by Shannon Currey
This article previously appeared in Greenhouse Grower and is reprinted with permission.
It finally clicked. Working with grasses, I knew about the distinction between warm season and cool season. I had written about it and included it in presentations. But it took a webinar on native, warm-season grasses to understand how magical and fascinating that distinction is.
Most land-based plant species (85%) fix carbon using a C3 photosynthetic process. We commonly call them cool-season growers. But planetary changes occurring millions of years ago made portions of the Earth hotter, drier, and sunnier. Levels of atmospheric carbon dioxide (CO2) dropped, all of which reduced the efficiency of the C3 process. Under environmental pressures, grasses developed a different way to do business: the C4 photosynthetic pathway.
Structural and chemical adaptations give C4 grasses greater growth potential and greater efficiency in use of water, sunlight, and nitrogen. They photosynthesize most efficiently when soil and air temperatures are high and are common in warm, sunny regions throughout the world. C4 grasses can use up to 80% of available sunlight, while C3 grasses can only take advantage of 15% to 30%.
Compared to C3 grasses, C4 grasses can produce the same amount of biomass using one-third to one-half of the water. On one-half the nitrogen, they can photosynthesize just as well. These marvelous grasses can also reduce water loss under dry conditions by closing their stomata during the day.
C4 grasses are ecologically and economically important worldwide. The diets of most cultures rely on them — think corn, wheat, forage for livestock, etc. — and they dominate the warm grasslands and savannas of Earth. The grass family (Poaceae) was the first to evolve the C4 pathway, and grasses make up more than 50% of all C4 species.
No Need to Baby Warm-Season Plants
The webinar I mentioned was important because it prompted me to think about how warm- and cool-season grasses use resources. That’s when the light bulb went off. What I knew about warm-season grasses made so much more sense. It overlaid particularly well with popular North American native grasses in the trade, like Panicum, Muhlenbergia, Andropogon, Schizachyrium, Bouteloua, Eragrostis, and Sporobolus.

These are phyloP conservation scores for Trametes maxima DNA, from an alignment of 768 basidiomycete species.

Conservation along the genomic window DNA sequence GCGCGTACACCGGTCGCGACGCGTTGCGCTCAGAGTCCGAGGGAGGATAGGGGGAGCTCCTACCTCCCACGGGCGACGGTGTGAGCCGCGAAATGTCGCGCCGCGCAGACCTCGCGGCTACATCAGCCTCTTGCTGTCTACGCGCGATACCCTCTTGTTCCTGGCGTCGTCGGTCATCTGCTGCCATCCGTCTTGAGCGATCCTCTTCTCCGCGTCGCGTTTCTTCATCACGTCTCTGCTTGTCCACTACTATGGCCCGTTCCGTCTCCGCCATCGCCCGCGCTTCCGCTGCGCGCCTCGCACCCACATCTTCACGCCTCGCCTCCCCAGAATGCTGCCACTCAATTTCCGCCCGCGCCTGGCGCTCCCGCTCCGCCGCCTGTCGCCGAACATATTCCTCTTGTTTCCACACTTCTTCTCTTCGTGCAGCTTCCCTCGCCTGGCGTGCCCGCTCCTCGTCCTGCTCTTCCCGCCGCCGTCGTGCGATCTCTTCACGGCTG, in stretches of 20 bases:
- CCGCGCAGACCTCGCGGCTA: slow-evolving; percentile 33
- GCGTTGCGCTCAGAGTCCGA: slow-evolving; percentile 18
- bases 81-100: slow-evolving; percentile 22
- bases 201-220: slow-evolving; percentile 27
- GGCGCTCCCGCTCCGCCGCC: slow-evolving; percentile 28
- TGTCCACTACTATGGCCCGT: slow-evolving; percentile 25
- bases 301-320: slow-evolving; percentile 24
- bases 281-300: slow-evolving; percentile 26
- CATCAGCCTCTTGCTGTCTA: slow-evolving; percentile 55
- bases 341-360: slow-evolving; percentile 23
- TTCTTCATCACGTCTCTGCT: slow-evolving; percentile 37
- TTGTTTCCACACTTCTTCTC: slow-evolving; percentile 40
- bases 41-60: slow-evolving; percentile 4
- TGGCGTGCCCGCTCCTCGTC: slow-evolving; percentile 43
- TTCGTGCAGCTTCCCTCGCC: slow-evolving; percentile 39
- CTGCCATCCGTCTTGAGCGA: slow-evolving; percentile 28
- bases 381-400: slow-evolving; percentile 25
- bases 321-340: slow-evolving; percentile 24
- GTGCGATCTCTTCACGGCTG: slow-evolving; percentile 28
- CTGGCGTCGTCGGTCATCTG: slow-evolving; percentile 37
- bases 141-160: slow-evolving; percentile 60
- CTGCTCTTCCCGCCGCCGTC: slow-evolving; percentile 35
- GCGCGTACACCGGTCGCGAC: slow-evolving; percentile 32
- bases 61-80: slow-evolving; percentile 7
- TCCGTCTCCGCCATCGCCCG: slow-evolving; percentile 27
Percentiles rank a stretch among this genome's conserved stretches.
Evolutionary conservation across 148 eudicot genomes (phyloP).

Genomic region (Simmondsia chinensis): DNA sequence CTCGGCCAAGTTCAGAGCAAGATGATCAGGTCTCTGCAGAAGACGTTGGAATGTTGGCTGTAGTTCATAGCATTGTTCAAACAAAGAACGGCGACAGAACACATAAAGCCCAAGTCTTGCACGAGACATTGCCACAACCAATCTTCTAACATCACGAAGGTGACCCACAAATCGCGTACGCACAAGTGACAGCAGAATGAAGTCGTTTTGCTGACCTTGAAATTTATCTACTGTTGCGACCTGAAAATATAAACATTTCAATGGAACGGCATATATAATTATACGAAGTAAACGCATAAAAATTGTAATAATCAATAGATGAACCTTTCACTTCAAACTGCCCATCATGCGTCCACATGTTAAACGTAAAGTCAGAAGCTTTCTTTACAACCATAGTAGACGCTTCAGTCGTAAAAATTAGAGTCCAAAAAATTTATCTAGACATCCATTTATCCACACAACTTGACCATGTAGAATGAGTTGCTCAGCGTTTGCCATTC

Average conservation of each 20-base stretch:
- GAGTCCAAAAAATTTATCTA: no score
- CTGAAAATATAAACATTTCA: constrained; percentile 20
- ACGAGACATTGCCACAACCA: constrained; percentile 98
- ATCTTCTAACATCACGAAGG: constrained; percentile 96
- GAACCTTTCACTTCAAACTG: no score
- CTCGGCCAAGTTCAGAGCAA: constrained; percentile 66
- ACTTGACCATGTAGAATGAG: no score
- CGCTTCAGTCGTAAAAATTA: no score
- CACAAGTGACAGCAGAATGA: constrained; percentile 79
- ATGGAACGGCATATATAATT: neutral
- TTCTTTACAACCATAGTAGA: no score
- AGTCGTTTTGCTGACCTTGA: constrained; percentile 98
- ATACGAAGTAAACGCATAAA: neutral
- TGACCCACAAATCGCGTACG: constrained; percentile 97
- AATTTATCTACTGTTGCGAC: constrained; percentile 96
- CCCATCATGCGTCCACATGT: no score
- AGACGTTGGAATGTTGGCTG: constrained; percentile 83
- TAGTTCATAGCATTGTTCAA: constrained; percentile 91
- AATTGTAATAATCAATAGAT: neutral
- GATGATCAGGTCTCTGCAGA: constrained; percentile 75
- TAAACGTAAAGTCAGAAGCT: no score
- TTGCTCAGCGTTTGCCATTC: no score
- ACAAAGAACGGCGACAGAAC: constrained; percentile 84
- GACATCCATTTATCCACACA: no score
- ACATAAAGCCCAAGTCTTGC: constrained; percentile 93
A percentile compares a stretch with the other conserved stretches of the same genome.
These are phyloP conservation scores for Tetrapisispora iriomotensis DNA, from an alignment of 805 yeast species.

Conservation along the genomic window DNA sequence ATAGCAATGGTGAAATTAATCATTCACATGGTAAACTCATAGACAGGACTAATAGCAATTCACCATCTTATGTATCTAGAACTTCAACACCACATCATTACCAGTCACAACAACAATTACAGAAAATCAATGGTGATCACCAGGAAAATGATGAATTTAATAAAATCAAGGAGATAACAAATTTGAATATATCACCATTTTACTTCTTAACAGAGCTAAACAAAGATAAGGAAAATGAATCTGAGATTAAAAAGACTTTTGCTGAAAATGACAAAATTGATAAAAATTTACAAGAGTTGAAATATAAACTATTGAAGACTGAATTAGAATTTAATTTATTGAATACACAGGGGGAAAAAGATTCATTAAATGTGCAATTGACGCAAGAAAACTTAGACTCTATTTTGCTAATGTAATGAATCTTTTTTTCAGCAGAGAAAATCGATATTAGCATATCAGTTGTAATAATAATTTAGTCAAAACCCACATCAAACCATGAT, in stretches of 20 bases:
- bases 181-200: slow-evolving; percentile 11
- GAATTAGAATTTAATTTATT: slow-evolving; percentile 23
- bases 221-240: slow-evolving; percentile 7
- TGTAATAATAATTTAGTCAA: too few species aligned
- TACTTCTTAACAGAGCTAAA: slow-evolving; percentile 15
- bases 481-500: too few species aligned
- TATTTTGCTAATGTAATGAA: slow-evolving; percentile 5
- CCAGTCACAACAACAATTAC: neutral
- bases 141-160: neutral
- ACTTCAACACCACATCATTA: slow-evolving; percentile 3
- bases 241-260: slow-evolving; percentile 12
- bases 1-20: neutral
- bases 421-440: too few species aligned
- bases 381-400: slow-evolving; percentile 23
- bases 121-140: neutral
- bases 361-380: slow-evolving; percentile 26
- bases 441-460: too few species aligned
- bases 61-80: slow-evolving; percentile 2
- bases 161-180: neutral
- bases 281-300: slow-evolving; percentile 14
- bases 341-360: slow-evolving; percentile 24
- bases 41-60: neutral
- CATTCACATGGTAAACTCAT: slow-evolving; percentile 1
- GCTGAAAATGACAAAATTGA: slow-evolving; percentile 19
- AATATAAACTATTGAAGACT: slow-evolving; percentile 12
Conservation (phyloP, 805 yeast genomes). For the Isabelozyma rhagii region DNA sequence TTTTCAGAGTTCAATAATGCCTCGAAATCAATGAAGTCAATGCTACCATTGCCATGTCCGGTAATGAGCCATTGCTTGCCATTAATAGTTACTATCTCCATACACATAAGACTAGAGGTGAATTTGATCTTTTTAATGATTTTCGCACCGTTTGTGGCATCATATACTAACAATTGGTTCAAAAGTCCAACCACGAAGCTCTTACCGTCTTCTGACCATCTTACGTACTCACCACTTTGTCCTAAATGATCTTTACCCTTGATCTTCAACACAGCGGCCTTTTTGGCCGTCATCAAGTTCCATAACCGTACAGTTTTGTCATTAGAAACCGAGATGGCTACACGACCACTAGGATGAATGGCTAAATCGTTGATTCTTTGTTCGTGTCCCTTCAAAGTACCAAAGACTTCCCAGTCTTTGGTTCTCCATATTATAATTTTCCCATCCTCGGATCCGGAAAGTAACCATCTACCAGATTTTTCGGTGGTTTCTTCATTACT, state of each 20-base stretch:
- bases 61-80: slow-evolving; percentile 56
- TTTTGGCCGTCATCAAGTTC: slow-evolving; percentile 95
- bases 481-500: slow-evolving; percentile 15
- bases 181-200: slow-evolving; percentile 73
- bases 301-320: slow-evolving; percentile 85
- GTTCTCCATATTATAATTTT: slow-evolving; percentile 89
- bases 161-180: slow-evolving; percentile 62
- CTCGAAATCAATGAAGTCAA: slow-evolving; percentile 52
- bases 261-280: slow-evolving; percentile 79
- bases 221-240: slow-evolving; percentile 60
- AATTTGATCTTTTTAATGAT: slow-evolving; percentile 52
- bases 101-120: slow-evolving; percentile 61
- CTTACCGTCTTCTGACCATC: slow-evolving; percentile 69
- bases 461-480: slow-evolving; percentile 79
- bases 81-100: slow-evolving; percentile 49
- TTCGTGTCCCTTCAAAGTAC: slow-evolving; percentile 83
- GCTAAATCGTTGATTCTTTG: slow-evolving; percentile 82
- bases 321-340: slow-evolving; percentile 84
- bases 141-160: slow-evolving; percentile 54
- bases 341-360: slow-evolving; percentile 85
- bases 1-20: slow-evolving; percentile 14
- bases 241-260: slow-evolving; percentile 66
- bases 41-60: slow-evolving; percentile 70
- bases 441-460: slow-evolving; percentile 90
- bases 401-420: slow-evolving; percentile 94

Their C4 photosynthetic pathway and uber-efficiency play a big role in understanding these grasses. They break dormancy later than cool-season grasses, and their greatest growth occurs in midsummer. That’s when they take full advantage of heat and sunlight. Although warm-season grasses can thrive in dry conditions, water-use efficiency is not the same as drought tolerance. It means they use available water more efficiently when it’s present. The same goes for nitrogen — warm-season grasses can use less to grow the same amount, but they’ll grow vigorously with additional nitrogen.
These factors explain some of the difficulties people run into with warm-season grasses. It’s easy to overwater them in container production, and doing so can cause yellowing. In the landscape and in containers, copious water, rich soils, or heavy fertilization can produce lush growth that flops. These grasses evolved to do well in tough conditions, so babying them can lead to poor results. It’s best to play to their strengths and grow them on the lean side, both in container production and in the landscape.
As someone who nibbles at the edges of botany and ecology, I find the story of C4 photosynthesis fascinating. Delving into it has sent me down many rabbit holes, and the science often stumps me. It’s not as simple as warm season equals C4 and cool season equals C3. But as a horticulturist, it translates well enough. Warm-season grasses are extraordinary masters of photosynthetic efficiency. They’re marvelously resilient and stunningly beautiful. I’d call that magic.
About the Author
Shannon Currey is Marketing Director for Hoffman Nursery, a wholesale nursery in North Carolina specializing in ornamental and native grasses. Shannon may be reached at firstname.lastname@example.org. See all author stories here.
The author thanks Dr. E. Ramona Garner, plant materials specialist at USDA’s East National Technology Support Center, for her enlightening webinar and permission to use her ideas. However, any mistakes or misinterpretations are purely the author’s own.
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